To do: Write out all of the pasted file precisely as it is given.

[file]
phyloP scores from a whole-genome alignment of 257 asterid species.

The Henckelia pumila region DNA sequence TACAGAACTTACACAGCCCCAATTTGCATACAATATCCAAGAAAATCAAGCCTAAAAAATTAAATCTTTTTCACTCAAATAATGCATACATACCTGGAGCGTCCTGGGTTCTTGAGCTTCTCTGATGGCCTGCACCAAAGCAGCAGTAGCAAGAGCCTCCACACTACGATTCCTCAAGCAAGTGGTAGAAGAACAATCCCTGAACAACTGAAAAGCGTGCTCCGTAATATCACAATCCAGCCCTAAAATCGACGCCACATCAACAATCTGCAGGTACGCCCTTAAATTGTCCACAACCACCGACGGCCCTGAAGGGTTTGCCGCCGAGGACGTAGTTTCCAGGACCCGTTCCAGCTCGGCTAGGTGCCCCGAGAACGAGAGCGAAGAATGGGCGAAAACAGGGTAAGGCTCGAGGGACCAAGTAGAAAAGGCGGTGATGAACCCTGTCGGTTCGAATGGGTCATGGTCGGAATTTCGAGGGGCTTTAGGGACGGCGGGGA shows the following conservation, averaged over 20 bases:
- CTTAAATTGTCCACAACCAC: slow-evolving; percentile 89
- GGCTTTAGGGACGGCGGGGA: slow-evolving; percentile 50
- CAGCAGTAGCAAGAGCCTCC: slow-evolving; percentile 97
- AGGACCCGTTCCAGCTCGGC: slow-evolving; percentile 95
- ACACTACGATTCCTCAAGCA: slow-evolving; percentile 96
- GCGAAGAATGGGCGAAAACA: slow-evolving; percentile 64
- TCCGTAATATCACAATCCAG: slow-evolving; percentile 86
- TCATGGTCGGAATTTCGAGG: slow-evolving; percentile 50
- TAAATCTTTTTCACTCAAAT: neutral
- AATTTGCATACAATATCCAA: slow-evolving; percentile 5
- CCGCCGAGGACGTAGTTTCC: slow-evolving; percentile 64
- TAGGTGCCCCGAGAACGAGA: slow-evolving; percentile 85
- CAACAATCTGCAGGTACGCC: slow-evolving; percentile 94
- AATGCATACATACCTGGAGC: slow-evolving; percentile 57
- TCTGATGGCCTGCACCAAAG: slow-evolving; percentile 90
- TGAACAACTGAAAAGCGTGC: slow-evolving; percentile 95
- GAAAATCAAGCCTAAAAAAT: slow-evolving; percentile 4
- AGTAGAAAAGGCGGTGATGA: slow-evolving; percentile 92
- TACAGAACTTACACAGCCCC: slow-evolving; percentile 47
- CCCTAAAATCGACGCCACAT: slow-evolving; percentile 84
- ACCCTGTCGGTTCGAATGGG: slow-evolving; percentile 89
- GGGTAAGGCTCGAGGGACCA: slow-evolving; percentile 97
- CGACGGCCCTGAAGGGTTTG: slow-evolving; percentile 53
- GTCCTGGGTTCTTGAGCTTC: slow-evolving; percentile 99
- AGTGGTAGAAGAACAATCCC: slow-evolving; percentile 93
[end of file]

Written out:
phyloP scores from a whole-genome alignment of 257 asterid species.

The Henckelia pumila region DNA sequence TACAGAACTTACACAGCCCCAATTTGCATACAATATCCAAGAAAATCAAGCCTAAAAAATTAAATCTTTTTCACTCAAATAATGCATACATACCTGGAGCGTCCTGGGTTCTTGAGCTTCTCTGATGGCCTGCACCAAAGCAGCAGTAGCAAGAGCCTCCACACTACGATTCCTCAAGCAAGTGGTAGAAGAACAATCCCTGAACAACTGAAAAGCGTGCTCCGTAATATCACAATCCAGCCCTAAAATCGACGCCACATCAACAATCTGCAGGTACGCCCTTAAATTGTCCACAACCACCGACGGCCCTGAAGGGTTTGCCGCCGAGGACGTAGTTTCCAGGACCCGTTCCAGCTCGGCTAGGTGCCCCGAGAACGAGAGCGAAGAATGGGCGAAAACAGGGTAAGGCTCGAGGGACCAAGTAGAAAAGGCGGTGATGAACCCTGTCGGTTCGAATGGGTCATGGTCGGAATTTCGAGGGGCTTTAGGGACGGCGGGGA shows the following conservation, averaged over 20 bases:
- CTTAAATTGTCCACAACCAC: slow-evolving; percentile 89
- GGCTTTAGGGACGGCGGGGA: slow-evolving; percentile 50
- CAGCAGTAGCAAGAGCCTCC: slow-evolving; percentile 97
- AGGACCCGTTCCAGCTCGGC: slow-evolving; percentile 95
- ACACTACGATTCCTCAAGCA: slow-evolving; percentile 96
- GCGAAGAATGGGCGAAAACA: slow-evolving; percentile 64
- TCCGTAATATCACAATCCAG: slow-evolving; percentile 86
- TCATGGTCGGAATTTCGAGG: slow-evolving; percentile 50
- TAAATCTTTTTCACTCAAAT: neutral
- AATTTGCATACAATATCCAA: slow-evolving; percentile 5
- CCGCCGAGGACGTAGTTTCC: slow-evolving; percentile 64
- TAGGTGCCCCGAGAACGAGA: slow-evolving; percentile 85
- CAACAATCTGCAGGTACGCC: slow-evolving; percentile 94
- AATGCATACATACCTGGAGC: slow-evolving; percentile 57
- TCTGATGGCCTGCACCAAAG: slow-evolving; percentile 90
- TGAACAACTGAAAAGCGTGC: slow-evolving; percentile 95
- GAAAATCAAGCCTAAAAAAT: slow-evolving; percentile 4
- AGTAGAAAAGGCGGTGATGA: slow-evolving; percentile 92
- TACAGAACTTACACAGCCCC: slow-evolving; percentile 47
- CCCTAAAATCGACGCCACAT: slow-evolving; percentile 84
- ACCCTGTCGGTTCGAATGGG: slow-evolving; percentile 89
- GGGTAAGGCTCGAGGGACCA: slow-evolving; percentile 97
- CGACGGCCCTGAAGGGTTTG: slow-evolving; percentile 53
- GTCCTGGGTTCTTGAGCTTC: slow-evolving; percentile 99
- AGTGGTAGAAGAACAATCCC: slow-evolving; percentile 93